Me and Den Go to Key West – Part I
Weather was cold, wet, and nasty, that winter of 1991. Boat yards were trying to survive the government imposed “Luxury” tax and the previous “Savings and Loan”debacle led by our beloved senator from Maine. It wasn’t going well. Yards were closing, especially the sailboat guys.
Along about mid-February I’d had enough. Orders were way down. One boat on the line. Most of the crew had been laid off. Six of us working including a secretary/receptionist. Down from just a year ago high of 55. Figured I’d give the pill pusher a call. Worked my way through the numbers game, punched in a doctor’s code, then waited a good five minutes for Den to pick up.
“Busy for such a nasty day aren’t you,” I remarked.
“Dow,” He retorted, “I was in the midst of telling a good joke and the lady I was telling had to tell me the latest one about Viagra. Couldn’t pass that up. Sides, you haven’t called since Eider duck season ….. somehow I’ve got a feeling this call is going to be expensive. Your midwinter calls usually are. Say, have you heard the one about...” As I cut him off.
“Look, tell me on the way to Key West.”
“Key West. Key West, what do you mean Key West? What in the hell are you talking about? Key West. You know I don’t like Florida. There’ nothing to see but ocean and palm trees and the only music they know are Jimmy Buffet songs. What are we gonna do in Key West? Key West!!! You’re out of your mind.”
“Cool it will you for one minute. This is one hell of a deal. Came over the fax machine this morning.”
“I don’t care how good a deal it is, whether it came by fax or pigeon, I’m not going to Key West. I’ve heard strange things about that place. Forget it.”
“Four days in Key West, four star hotel, 2 half and one full day of deepwater fishing, breakfast, with air included.”
“Don’t, please don’t tell me any more.....someone just walked in here looking like a frozen, sleet blasted “F...in” zombie.”
“Six hundred dollars. That’s one two three four five six hundred dollars. Wingnut...do you hear me??? We’ll never get another deal like this again.”
“Oh god Lee. I can’t afford that (That was a joke if I’d ever heard one) and besides these idiots probably wouldn’t give me the time off.”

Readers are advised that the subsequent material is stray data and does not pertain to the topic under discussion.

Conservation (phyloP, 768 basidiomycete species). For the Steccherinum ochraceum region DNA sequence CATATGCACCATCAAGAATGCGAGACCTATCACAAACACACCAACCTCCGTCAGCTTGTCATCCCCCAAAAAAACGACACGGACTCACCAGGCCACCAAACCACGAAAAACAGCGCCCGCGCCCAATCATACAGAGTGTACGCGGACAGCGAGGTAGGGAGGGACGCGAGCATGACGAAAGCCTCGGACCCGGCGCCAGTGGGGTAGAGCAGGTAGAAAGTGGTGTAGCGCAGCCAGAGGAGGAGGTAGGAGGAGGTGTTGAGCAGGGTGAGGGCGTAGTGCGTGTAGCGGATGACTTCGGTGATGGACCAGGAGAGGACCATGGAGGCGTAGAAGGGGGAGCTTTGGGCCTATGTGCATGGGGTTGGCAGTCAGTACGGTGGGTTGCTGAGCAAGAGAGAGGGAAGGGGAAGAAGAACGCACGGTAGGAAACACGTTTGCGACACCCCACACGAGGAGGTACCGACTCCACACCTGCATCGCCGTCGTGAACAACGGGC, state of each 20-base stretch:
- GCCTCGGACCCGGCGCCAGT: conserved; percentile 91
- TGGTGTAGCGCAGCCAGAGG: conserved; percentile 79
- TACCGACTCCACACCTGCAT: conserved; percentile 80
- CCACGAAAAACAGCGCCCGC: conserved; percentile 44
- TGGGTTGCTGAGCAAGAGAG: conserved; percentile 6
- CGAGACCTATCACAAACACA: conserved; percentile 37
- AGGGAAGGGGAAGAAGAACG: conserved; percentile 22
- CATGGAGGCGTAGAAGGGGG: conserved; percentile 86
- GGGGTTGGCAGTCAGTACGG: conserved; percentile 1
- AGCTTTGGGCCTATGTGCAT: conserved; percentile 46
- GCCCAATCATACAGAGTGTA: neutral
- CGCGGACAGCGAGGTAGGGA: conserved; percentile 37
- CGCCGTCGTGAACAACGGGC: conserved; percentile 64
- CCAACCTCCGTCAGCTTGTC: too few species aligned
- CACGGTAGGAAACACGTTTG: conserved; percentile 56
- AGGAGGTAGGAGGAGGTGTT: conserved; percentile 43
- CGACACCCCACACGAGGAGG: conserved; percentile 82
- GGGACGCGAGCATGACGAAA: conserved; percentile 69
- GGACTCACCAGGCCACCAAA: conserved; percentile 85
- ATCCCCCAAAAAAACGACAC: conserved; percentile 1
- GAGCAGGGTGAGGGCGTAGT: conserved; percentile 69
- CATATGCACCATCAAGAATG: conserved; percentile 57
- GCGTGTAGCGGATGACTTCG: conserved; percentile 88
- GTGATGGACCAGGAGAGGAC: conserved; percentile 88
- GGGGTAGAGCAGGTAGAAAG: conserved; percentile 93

“I’m booking us tickets for the 21st. That’s a week and two days from now. Call you back with the details.”
He groaned in his usual way as I hung up the phone. He’d arrange for someone to cover, then complain all the way to the airport. First cocktail the stewardess passed him, he’d forget why he couldn’t go, then we’d be off to play with trouble again.
“Jus poot you bags unner de tabla senors”, Manuel, the first mate, said in a way you knew he’d memorized the greeting. “ Nos havva plenty water and sodas”, looking us over as if there were a reason we’d be needing waters and soda. Smart that Manuel.
Me and Den, after delayed flights, missed connections, lost luggage, and the final screwup, arriving in Miami long after BahamaAir’s last flight, had barely caught a midnight bus ride to Key West. Watch read eight A:M as we stepped aboard our assigned sportfishing boat for the day, a rather questionable 36’ Hatteras of indiscernable vintage, dressed in same clothes we’d been traveling. Luggage was somewhere between Maine and Florida, though found in Alaska wouldn’t have been surprised. The “four star” plan had so far been a four star disaster and by the looks of Captain Mario, his mate, and their boat “Reel Teaser” gently rocking in it’s slip, it wasn’t improving any too rapidly. Only good thing. No snow at Garrison Bight Marina and the day looked to be warm. Just one minor problem. We were dressed for the northeast in winter, not the subtropics.
Lucky for us, Garrison Bight, home to the large commercial sportfish fleet in Key West was just down the street from the “four star” Trinidad Inn and Motel where we’d caught about two hours sleep after getting off the bus. No restaurant. Just an all night diner nearby where we’d coffeed and had breakfast. Tube of sun crèam along with sandwiches for the day at a 7/11, we were ready to face a day on the ocean . Just another out of element couple of guys that stepped aboard the Reel Teaser that morning wearing cordurory pants and flannel shirts.